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Concealed Carry: LCP vs. LC9.

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This is a video comparison from Paul Harrell of the two platforms – the LCP and the LC9 – with regard to bullet expansion, penetration, accuracy, and concealability. He says he recently did a video where he compared different types of concealed carry weapons, and some viewers requested this comparison.

Before he talks about the guns though, he discusses ammunition. He has a 380 ACP and a 9mm Luger. The bullets are the same diameter and caliber, but the casings are different, the 9mm being slightly longer. The size of the cartridge is quite indicative of power in this scenario, as the 380, which is a bit smaller, is also a little less powerful.

The guns on the table are both Rugers. It’s a common misconception to say that the LC9 is just a bigger version of the LCP. It’s partially true, but the LC9 has a lot of features that the LCP does not. Now, there is a new version of the LCP out that has come of these features. Today, he’ll shoot the two side by side to see if the additional features make any difference on performance.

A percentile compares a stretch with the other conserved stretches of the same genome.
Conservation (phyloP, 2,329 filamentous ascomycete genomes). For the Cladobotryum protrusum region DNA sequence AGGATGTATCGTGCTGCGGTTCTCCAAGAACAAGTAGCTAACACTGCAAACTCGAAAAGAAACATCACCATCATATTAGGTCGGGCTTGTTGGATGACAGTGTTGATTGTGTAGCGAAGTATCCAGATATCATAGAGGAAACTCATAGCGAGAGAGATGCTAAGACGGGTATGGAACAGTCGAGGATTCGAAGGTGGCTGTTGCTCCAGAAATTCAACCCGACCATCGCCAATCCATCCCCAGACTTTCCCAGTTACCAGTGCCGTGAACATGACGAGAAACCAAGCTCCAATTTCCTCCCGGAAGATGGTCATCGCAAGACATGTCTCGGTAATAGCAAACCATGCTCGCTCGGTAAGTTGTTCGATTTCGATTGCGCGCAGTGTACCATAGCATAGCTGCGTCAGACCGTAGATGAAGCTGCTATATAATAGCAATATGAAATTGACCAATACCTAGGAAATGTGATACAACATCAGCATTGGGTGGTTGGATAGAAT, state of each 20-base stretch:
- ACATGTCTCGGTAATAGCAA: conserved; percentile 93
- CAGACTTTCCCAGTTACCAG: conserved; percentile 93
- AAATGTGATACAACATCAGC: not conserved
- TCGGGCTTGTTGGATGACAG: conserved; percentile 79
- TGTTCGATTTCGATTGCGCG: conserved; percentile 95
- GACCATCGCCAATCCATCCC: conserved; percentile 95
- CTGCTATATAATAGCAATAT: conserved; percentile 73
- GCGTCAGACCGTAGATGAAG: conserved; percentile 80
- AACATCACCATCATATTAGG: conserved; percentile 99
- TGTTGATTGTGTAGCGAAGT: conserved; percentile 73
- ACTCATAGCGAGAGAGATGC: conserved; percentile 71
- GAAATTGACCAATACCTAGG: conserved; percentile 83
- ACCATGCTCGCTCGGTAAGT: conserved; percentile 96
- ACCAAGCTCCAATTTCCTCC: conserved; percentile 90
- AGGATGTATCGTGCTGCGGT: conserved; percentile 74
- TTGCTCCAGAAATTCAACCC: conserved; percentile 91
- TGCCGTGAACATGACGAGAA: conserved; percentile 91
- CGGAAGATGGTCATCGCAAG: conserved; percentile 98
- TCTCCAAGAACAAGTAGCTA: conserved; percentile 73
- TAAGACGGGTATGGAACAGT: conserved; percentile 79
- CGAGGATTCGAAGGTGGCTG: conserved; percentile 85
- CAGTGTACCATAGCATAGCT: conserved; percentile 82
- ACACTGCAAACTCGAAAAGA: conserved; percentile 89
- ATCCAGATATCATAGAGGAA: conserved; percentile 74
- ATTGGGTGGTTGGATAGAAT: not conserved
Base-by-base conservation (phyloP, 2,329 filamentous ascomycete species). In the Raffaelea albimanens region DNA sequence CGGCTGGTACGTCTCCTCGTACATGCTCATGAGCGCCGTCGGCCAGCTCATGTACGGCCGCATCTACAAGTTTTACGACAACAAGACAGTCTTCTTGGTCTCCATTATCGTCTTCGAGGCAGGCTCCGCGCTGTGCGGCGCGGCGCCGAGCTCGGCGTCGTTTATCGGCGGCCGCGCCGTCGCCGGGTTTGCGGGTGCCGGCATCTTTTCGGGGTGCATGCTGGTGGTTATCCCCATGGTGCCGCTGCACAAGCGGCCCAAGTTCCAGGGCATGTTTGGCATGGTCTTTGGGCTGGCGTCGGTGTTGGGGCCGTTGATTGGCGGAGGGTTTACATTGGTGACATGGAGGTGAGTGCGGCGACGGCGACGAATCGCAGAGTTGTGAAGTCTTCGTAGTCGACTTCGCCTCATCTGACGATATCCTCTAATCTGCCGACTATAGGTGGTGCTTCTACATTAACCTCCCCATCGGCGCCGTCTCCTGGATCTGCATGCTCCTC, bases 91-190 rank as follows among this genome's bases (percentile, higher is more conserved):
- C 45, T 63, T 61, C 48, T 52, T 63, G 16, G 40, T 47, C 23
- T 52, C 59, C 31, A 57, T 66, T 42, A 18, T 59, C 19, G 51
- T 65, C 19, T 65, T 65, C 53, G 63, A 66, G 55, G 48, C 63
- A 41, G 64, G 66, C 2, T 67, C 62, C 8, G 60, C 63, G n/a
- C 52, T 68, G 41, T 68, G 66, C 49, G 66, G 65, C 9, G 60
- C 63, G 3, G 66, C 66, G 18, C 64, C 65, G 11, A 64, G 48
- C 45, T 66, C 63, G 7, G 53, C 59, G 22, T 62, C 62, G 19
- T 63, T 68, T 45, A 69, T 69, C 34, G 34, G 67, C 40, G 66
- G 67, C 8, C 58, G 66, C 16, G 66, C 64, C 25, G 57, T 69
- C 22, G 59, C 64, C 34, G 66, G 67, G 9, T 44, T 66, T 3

Paul starts with accuracy. The target on the left will be fired with the LCP and the one on the right with the LC9. Upon inspection, the LCP did pretty well. But the LC9, despite its bigger grip and bigger sights, he personally doesn’t like the grip and trigger pull, and poorer accuracy was the result. He says this may be different for others, however.

The real question is how much difference there will be in effectiveness. He’s set up targets that consist of pork chops and pork ribs wrapped around a bunch of oranges. The pork chops will simulate pectoral muscles, the ribs and the oranges stand for lung tissue. He covers it with two layers of t-shirts and two layers of denim.

He moves to shoot from 7 yards. When the target is inspected, the LCP rounds had gone through the pork chops and some ribs and smashed a few of the oranges. The L9 bullets achieved 100% penetration, and pulverized some of the ribs, as well as chewed up the oranges. The 9mm performed better in this case, and expanded more to do damage.

So the LCP delivers better accuracy, but the LC9 performs better and does more damage. When it comes to magazine capacity, the LC9 has 7 shots and the LCP has 6. Is the one extra shot really an advantage? Paul says the only thing he can say is that there may be some cases where that extra shot can be handy. Lastly, he says the LCP is better when it comes to concealability and carrying efficiency.

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